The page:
1 9 7 5 – 1 9 7 8 (UK)
30 x 30 minute episodes
A nice, cosy, middle-class sitcom made in a time when nice, cosy, middle-class sitcoms were funny.
The premise was simple. Tom and Barbara Good, a nice middle-class couple from Surbiton, decide to give up the rat race and practice self-sufficiency (next door to their best friends the Ledbetters, Jerry and Margo).
Tom and Jerry had worked together at JJM Limited, a company that designs and makes novelty plastics (mainly the toys that go in breakfast cereal).
While they had started out together as draughtsmen, Jerry had worked himself into an executive management position while Tom was still languishing in the design room with employees half his age.
So on his 40th birthday he throws it all away and goes native with his lovely wife, Barbara (Felicity Kendal).
Much of the comedy centred on the relationship between Tom/Barbara and Margo/Jerry – Margo is a social-climber, involved with the Pony Club and amateur theatricals, longing to get- noticed by the “Right People”, while Barbara enjoys home life, gardening and the occasional night out with Tom.
Penelope Keith with her oxyacetylene voice encapsulated British middle-class snobbery as Margo Leadbetter, and there were hints at 70s style suburban wife-swapping with Jerry and Barbara in the kitchen and Margo and Tom in the other room. Surbiton swings like a pendulum do (although Kewferry Road in Northwood stood in for The Avenue, Surbiton).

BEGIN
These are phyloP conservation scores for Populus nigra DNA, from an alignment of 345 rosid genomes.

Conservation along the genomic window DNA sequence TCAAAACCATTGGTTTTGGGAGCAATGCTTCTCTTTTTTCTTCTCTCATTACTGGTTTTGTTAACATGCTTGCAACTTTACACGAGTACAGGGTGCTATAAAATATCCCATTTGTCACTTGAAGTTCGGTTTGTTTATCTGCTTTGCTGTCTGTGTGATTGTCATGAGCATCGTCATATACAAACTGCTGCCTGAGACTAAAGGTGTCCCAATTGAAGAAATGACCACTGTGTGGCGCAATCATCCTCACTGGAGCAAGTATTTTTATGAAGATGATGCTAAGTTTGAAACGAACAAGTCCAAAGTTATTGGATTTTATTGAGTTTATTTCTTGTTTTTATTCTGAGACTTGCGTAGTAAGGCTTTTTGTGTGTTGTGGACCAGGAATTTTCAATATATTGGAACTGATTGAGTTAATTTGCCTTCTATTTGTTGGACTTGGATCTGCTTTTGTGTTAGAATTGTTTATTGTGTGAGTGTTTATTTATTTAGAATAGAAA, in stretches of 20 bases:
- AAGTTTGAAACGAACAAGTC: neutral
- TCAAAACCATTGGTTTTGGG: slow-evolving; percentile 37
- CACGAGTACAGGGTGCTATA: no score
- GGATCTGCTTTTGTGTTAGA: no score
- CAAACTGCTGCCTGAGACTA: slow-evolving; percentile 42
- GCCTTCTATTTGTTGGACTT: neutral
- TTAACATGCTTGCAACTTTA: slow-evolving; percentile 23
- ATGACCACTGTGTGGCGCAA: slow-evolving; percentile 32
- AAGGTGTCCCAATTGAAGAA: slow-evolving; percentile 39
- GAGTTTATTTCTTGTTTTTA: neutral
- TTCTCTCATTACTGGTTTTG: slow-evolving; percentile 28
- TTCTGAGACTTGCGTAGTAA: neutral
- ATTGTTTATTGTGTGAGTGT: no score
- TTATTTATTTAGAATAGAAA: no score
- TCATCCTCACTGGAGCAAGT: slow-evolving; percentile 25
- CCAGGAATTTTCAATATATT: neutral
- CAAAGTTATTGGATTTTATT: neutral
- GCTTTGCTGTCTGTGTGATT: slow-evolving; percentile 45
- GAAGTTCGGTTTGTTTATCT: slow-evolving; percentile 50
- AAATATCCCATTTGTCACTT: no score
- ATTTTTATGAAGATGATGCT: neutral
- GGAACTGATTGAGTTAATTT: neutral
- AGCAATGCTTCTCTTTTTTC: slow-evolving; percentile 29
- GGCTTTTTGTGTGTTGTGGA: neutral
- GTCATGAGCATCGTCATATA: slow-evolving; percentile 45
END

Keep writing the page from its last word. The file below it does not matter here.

The Goods’ comic problems with self-sufficiency inspired thousands to try to grow their own. Lawns everywhere were dug up, vegetables pushed out flowers, and goat-keeping was on the up. By 1980, the pursuit of the good life had resulted in a record number of 51,000 smallholdings in Britain.
When the Queen was asked in 1978 to help raise money for British athletes competing in the following year’s Commonwealth Games by picking a television programme she’d like to see being made with a specially invited audience, it surprised no one that she chose The Good Life.
The Good Life remained one of the BBC’s most popular shows for years. Two follow-up specials were recorded, and the series was re-run many times.
It enjoyed a healthy export life as well, particularly in Australia and in the US where it was broadcast on PBS under the title Good Neighbors due to the fact that there had been a (flop) home-grown comedy series called The Good Life on US network television back in 1971 with Larry Hagman and Donna Mills.